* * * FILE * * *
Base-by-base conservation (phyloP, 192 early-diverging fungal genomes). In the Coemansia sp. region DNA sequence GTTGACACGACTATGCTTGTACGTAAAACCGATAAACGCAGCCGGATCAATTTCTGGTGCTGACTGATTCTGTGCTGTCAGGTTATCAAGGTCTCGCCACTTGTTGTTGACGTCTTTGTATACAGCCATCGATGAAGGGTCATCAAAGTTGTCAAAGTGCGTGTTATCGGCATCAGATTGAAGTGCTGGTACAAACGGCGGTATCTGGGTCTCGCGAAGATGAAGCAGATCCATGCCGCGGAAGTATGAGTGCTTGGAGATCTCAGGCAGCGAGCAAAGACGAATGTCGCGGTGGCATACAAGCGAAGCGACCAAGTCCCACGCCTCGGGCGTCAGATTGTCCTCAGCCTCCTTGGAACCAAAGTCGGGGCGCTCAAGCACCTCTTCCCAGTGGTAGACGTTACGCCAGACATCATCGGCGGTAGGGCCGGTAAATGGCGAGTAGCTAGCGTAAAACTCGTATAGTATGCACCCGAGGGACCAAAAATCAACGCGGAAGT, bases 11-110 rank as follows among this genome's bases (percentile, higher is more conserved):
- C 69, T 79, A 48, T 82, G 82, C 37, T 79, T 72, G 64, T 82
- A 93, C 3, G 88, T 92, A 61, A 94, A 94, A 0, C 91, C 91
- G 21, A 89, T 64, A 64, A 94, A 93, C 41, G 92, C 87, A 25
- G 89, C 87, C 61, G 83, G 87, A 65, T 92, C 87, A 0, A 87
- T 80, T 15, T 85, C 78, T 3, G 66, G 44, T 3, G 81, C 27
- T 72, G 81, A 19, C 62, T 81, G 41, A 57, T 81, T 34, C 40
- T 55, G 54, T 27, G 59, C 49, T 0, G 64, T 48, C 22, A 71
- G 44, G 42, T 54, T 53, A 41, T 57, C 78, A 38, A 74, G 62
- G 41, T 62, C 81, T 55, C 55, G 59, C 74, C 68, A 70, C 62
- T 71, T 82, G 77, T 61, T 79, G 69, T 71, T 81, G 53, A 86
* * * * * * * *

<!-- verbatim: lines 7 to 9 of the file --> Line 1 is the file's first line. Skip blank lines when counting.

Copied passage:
- T 72, G 81, A 19, C 62, T 81, G 41, A 57, T 81, T 34, C 40
- T 55, G 54, T 27, G 59, C 49, T 0, G 64, T 48, C 22, A 71
- G 44, G 42, T 54, T 53, A 41, T 57, C 78, A 38, A 74, G 62